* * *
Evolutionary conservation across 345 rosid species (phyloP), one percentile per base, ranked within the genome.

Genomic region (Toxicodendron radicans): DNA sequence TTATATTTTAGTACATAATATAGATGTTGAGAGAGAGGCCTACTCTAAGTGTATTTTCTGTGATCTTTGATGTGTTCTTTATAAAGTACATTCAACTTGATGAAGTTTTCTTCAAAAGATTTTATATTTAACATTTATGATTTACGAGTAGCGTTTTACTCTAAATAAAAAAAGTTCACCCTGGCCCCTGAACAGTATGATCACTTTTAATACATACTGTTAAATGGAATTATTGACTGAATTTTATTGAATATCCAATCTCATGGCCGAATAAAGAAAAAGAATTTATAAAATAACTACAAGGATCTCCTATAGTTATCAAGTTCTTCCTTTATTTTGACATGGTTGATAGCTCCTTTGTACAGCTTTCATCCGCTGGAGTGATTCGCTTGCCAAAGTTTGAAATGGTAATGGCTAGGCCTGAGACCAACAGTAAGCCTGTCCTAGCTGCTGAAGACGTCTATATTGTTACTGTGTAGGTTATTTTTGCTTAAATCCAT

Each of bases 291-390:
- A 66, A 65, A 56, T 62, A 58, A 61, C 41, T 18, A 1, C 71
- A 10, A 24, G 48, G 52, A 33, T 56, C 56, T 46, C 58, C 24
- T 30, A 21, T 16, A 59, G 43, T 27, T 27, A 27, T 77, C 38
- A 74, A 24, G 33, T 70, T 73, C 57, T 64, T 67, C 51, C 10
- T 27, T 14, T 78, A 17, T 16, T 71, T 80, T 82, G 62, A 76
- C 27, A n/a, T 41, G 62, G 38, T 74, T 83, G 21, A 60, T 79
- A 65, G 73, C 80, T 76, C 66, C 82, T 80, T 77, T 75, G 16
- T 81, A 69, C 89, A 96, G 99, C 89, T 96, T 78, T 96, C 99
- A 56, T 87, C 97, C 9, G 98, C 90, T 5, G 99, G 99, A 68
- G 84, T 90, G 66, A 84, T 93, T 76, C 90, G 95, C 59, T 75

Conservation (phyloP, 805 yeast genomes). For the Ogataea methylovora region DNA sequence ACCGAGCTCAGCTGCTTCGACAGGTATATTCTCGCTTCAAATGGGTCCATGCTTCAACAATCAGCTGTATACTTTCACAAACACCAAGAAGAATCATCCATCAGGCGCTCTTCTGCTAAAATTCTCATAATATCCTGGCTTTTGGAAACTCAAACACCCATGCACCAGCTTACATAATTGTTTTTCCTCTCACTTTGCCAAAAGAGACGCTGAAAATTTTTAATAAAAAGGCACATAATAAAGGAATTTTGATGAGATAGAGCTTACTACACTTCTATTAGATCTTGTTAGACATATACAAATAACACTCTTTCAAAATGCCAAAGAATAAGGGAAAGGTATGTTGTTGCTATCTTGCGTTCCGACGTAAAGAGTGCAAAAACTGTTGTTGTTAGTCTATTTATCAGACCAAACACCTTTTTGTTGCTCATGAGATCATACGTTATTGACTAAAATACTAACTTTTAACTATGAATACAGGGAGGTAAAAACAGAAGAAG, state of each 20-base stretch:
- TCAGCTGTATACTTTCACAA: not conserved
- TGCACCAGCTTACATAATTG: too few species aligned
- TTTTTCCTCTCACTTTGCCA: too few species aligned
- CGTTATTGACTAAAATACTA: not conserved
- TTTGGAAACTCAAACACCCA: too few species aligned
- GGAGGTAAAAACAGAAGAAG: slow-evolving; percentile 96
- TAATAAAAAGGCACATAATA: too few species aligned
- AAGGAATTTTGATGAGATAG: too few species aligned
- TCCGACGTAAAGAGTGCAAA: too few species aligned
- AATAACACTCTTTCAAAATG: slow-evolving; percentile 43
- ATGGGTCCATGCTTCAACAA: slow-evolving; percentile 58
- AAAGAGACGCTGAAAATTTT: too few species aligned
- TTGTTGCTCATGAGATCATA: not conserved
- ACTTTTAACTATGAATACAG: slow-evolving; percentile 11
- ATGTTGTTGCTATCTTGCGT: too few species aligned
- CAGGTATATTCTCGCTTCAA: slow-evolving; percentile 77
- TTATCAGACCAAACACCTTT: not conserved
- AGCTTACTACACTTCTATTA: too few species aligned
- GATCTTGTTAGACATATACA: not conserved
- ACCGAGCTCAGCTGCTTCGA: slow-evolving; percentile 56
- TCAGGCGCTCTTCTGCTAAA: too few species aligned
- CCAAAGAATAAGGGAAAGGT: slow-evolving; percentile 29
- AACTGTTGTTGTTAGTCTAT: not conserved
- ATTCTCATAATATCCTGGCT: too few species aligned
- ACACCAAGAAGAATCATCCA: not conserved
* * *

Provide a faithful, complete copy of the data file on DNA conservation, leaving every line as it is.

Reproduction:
Evolutionary conservation across 345 rosid species (phyloP), one percentile per base, ranked within the genome.

Genomic region (Toxicodendron radicans): DNA sequence TTATATTTTAGTACATAATATAGATGTTGAGAGAGAGGCCTACTCTAAGTGTATTTTCTGTGATCTTTGATGTGTTCTTTATAAAGTACATTCAACTTGATGAAGTTTTCTTCAAAAGATTTTATATTTAACATTTATGATTTACGAGTAGCGTTTTACTCTAAATAAAAAAAGTTCACCCTGGCCCCTGAACAGTATGATCACTTTTAATACATACTGTTAAATGGAATTATTGACTGAATTTTATTGAATATCCAATCTCATGGCCGAATAAAGAAAAAGAATTTATAAAATAACTACAAGGATCTCCTATAGTTATCAAGTTCTTCCTTTATTTTGACATGGTTGATAGCTCCTTTGTACAGCTTTCATCCGCTGGAGTGATTCGCTTGCCAAAGTTTGAAATGGTAATGGCTAGGCCTGAGACCAACAGTAAGCCTGTCCTAGCTGCTGAAGACGTCTATATTGTTACTGTGTAGGTTATTTTTGCTTAAATCCAT

Each of bases 291-390:
- A 66, A 65, A 56, T 62, A 58, A 61, C 41, T 18, A 1, C 71
- A 10, A 24, G 48, G 52, A 33, T 56, C 56, T 46, C 58, C 24
- T 30, A 21, T 16, A 59, G 43, T 27, T 27, A 27, T 77, C 38
- A 74, A 24, G 33, T 70, T 73, C 57, T 64, T 67, C 51, C 10
- T 27, T 14, T 78, A 17, T 16, T 71, T 80, T 82, G 62, A 76
- C 27, A n/a, T 41, G 62, G 38, T 74, T 83, G 21, A 60, T 79
- A 65, G 73, C 80, T 76, C 66, C 82, T 80, T 77, T 75, G 16
- T 81, A 69, C 89, A 96, G 99, C 89, T 96, T 78, T 96, C 99
- A 56, T 87, C 97, C 9, G 98, C 90, T 5, G 99, G 99, A 68
- G 84, T 90, G 66, A 84, T 93, T 76, C 90, G 95, C 59, T 75

Conservation (phyloP, 805 yeast genomes). For the Ogataea methylovora region DNA sequence ACCGAGCTCAGCTGCTTCGACAGGTATATTCTCGCTTCAAATGGGTCCATGCTTCAACAATCAGCTGTATACTTTCACAAACACCAAGAAGAATCATCCATCAGGCGCTCTTCTGCTAAAATTCTCATAATATCCTGGCTTTTGGAAACTCAAACACCCATGCACCAGCTTACATAATTGTTTTTCCTCTCACTTTGCCAAAAGAGACGCTGAAAATTTTTAATAAAAAGGCACATAATAAAGGAATTTTGATGAGATAGAGCTTACTACACTTCTATTAGATCTTGTTAGACATATACAAATAACACTCTTTCAAAATGCCAAAGAATAAGGGAAAGGTATGTTGTTGCTATCTTGCGTTCCGACGTAAAGAGTGCAAAAACTGTTGTTGTTAGTCTATTTATCAGACCAAACACCTTTTTGTTGCTCATGAGATCATACGTTATTGACTAAAATACTAACTTTTAACTATGAATACAGGGAGGTAAAAACAGAAGAAG, state of each 20-base stretch:
- TCAGCTGTATACTTTCACAA: not conserved
- TGCACCAGCTTACATAATTG: too few species aligned
- TTTTTCCTCTCACTTTGCCA: too few species aligned
- CGTTATTGACTAAAATACTA: not conserved
- TTTGGAAACTCAAACACCCA: too few species aligned
- GGAGGTAAAAACAGAAGAAG: slow-evolving; percentile 96
- TAATAAAAAGGCACATAATA: too few species aligned
- AAGGAATTTTGATGAGATAG: too few species aligned
- TCCGACGTAAAGAGTGCAAA: too few species aligned
- AATAACACTCTTTCAAAATG: slow-evolving; percentile 43
- ATGGGTCCATGCTTCAACAA: slow-evolving; percentile 58
- AAAGAGACGCTGAAAATTTT: too few species aligned
- TTGTTGCTCATGAGATCATA: not conserved
- ACTTTTAACTATGAATACAG: slow-evolving; percentile 11
- ATGTTGTTGCTATCTTGCGT: too few species aligned
- CAGGTATATTCTCGCTTCAA: slow-evolving; percentile 77
- TTATCAGACCAAACACCTTT: not conserved
- AGCTTACTACACTTCTATTA: too few species aligned
- GATCTTGTTAGACATATACA: not conserved
- ACCGAGCTCAGCTGCTTCGA: slow-evolving; percentile 56
- TCAGGCGCTCTTCTGCTAAA: too few species aligned
- CCAAAGAATAAGGGAAAGGT: slow-evolving; percentile 29
- AACTGTTGTTGTTAGTCTAT: not conserved
- ATTCTCATAATATCCTGGCT: too few species aligned
- ACACCAAGAAGAATCATCCA: not conserved